'Mindfulness Training-The act of re-training our brains'



“I have no idea what she was thinking,” an older woman tells the woman laying next to her, “do teenagers always make bad decisions?”


I don’t open my eyes, the sun is hot and I’ve taken off my sunglasses to indulge in the Mexican sun on the beach.  I do roll my eyes beneath their lids.


“I can’t imagine a teenager making a bad decision!” I muse to my teenage daughter laying next to me.  I turn my head as she looks briefly up at me with a half-bemused smile, and like her mother rolls her eyes.


“Could it possibly be that teenagers brains aren’t fully functional?  The decision making area of the brain isn’t completely developed and connected to rest of the brain?” I ask rhetorically of my daughter.  “Yeah, something like that,” she says to me.


Impulsive behavior.  Yes, teenagers have it in spades.  We also tend to attribute lack of attention, detail, and overall organization.  Neuroscience has revealed that in fact the prefrontal cortex of the brain, the place where we process decisions is not done growing  until our late teen’s to early twenties.  Yet I can’t help wonder if there is more to it.


Mindfulness training, which includes meditation, is becoming commonplace in our language and for many our life experiences.  The training of our brains to “pay attention” to “focus” allowing us greater freedom from powerful emotions, and allowing us an overall greater sense of peace and wellbeing.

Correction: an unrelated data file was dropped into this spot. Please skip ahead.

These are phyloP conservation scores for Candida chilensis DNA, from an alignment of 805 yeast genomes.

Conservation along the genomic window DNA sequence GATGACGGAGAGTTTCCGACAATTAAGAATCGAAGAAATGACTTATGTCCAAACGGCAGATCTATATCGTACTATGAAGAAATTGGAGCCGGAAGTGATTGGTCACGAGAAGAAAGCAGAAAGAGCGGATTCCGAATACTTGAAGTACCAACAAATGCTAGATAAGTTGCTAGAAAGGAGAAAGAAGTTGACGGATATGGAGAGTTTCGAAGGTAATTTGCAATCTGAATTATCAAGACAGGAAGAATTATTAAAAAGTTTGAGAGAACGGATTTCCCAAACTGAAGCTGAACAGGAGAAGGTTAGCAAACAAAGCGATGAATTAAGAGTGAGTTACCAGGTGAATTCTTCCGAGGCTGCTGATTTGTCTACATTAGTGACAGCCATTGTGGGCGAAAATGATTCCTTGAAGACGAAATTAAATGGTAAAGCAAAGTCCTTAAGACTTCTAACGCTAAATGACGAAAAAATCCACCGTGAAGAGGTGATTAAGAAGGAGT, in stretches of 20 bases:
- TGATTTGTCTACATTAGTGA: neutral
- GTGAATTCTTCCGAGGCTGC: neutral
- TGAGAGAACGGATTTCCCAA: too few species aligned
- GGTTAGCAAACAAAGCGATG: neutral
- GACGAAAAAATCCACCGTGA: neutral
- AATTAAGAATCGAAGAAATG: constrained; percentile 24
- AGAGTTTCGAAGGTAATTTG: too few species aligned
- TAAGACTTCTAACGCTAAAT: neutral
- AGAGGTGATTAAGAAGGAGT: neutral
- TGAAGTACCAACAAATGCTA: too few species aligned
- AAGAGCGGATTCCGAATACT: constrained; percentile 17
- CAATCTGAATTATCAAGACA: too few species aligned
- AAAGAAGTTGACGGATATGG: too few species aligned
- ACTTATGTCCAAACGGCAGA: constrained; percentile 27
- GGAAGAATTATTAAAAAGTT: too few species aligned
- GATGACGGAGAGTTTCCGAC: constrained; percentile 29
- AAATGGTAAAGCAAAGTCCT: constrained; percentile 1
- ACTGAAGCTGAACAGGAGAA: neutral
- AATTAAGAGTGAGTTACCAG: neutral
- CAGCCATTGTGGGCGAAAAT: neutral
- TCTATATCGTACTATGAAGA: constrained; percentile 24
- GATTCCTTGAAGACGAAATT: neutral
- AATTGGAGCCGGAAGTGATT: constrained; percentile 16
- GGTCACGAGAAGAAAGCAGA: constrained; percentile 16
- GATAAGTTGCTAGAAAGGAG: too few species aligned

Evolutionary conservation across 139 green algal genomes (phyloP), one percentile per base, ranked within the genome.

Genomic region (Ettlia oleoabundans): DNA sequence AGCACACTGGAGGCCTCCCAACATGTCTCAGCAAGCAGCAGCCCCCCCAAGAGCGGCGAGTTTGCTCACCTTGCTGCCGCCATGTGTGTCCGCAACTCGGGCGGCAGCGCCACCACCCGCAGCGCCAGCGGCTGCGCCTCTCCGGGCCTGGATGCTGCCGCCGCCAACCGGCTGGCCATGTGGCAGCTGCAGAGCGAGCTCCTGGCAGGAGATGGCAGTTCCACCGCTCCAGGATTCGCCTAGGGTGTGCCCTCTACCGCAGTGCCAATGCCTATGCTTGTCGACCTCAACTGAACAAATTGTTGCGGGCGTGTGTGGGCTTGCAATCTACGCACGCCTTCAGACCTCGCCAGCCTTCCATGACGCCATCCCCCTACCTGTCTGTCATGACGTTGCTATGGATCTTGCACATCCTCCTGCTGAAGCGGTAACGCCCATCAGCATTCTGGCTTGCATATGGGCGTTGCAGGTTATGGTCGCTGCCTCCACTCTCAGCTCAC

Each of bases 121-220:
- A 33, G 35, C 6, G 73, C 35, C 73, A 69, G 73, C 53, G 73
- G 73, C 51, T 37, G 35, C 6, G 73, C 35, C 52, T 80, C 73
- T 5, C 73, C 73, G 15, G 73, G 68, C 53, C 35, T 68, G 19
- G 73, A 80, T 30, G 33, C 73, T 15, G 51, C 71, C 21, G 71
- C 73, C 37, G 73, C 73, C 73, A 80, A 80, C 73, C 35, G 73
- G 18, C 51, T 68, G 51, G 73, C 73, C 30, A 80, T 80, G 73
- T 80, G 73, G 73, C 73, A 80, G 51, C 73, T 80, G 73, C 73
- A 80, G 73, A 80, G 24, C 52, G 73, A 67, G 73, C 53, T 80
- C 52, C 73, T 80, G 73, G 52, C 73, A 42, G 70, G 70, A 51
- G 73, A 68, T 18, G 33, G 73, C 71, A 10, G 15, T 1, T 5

My question is why do we need, what I would consider, re-training?  In my experience the art of getting lost in what you are doing, the time spent considering what shapes the clouds above you look like, right down to the freedom to put pencil (or crayons) to paper and create something were things I did frequently, without question as a child.  I would also follow the roots of large, old trees for hours; I’d stare into a flame (candle or campfire) and feel content; I’d watch the stars at night to be on the look out for a shooting one; so why now do I need to encourage and remind myself to pay attention?  And I don’t believe I am the only adult to wonder this, or to wonder where did our sense of wonder go, our ability to pay attention and see something, experience something? 


Life gets busy.  Maybe life is too busy.  Could it be with all of our progress and instant access to phone calls, emails, text messages, instant chats, social media that we have become obsessed with virtual connection that we truly do forget to simply STOP and as the saying goes “smell the flowers.”  When was the last time you did?  Did you really look at the flowers you where smelling?  Did you fill your lungs with air?  Did you touch the petals?  Did you pause? 


Imagine if you did.

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